“I get MRIs routinely. I can proudly report that since starting my current treatment, I’ve had no new lesions and no relapses. I feel like those reports are like good grades,” says Joelle. “In my discussions with my doctor, we talked about AUBAGIO’s safety profile and he told me that the most common side effects were headache, diarrhea, nausea, hair thinning or loss, and abnormal liver test results. When I first began treatment, I did experience hair thinning, but then it slowed down and now it has resolved. It was something that was noticeable to me but if you didn’t know me, you wouldn’t notice.”

    Treatments for relapsing MS carry with them benefits as well as risks, and Joelle encourages people living with relapsing MS or other illnesses to work closely with their physicians to better understand any treatment side effects or risks, as each person’s treatment goals and response may vary.

    Joelle is determined to be as active in her children’s lives as possible. In addition to prioritizing her overall health, Joelle says she follows three important tips to help her balance managing her relapsing MS with life as a busy mom:

    • Know the importance of communication: Joelle encourages her kids to ask questions and is honest with them about her symptoms and challenges. She stays realistic about her disease and communicates with her husband and children when she is not feeling well.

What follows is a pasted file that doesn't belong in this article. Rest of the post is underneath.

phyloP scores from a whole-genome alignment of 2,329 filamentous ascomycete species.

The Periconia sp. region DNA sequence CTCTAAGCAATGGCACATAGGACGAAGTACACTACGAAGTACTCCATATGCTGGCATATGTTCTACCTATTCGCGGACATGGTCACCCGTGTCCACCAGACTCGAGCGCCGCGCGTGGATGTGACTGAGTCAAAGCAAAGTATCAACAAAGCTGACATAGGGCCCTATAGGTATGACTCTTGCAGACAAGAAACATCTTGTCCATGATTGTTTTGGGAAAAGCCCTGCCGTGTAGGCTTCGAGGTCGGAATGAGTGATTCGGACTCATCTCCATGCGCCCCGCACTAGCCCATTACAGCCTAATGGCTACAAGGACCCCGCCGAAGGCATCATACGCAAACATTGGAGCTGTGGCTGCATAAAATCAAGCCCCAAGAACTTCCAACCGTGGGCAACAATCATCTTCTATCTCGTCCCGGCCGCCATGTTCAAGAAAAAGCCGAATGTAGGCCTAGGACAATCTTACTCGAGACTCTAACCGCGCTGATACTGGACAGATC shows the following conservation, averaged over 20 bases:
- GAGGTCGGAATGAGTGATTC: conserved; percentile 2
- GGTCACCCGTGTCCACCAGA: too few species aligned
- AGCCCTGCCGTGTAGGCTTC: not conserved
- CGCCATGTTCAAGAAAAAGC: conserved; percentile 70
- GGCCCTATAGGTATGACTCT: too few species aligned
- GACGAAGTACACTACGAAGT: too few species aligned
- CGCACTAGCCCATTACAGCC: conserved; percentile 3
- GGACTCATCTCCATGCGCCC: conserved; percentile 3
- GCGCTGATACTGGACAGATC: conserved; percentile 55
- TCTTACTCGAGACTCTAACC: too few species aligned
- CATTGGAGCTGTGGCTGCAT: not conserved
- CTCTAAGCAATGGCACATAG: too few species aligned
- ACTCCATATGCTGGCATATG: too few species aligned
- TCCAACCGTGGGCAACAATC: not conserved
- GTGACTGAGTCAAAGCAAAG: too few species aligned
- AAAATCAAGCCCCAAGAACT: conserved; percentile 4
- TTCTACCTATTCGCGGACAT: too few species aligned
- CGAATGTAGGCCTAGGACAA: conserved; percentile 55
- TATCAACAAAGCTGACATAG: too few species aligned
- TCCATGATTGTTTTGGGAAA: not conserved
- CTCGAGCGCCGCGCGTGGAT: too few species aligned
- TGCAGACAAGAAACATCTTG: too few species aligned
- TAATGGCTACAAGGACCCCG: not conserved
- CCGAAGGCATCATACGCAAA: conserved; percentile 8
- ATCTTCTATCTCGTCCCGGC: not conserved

• Identify your support system: “My family and friends help get me through the ups and downs,” she says. “I rely on them and my doctor to help me manage my disease and stay positive.”

      Joelle also deeply appreciates the support of other parents in her community. “Many of them may have encountered their own personal hardships, and find a way to relate to some of the challenges I face as a result of my relapsing MS,” explains Joelle. “I do my best to support them when they need help, and they do the same for me.”

    • Plan your week ahead if possible: Known for always being prepared, Joelle was jokingly called a “girl scout” growing up. She always had a bag on-hand of things her family may need, loving the feeling of being the one to save the day. Nowadays, she still carries her “bag of tricks,” but fills it with contents for herself, which she says is the key for reducing anxiety about being in public when her symptoms act up. Key items she advises all busy moms, especially those living with MS, to have on-hand are: cold bottles of water to keep cool and hydrated, a cell phone with any treatment reminders entered in, and an organized to-do list to help plan ahead and determine a good time to rest up.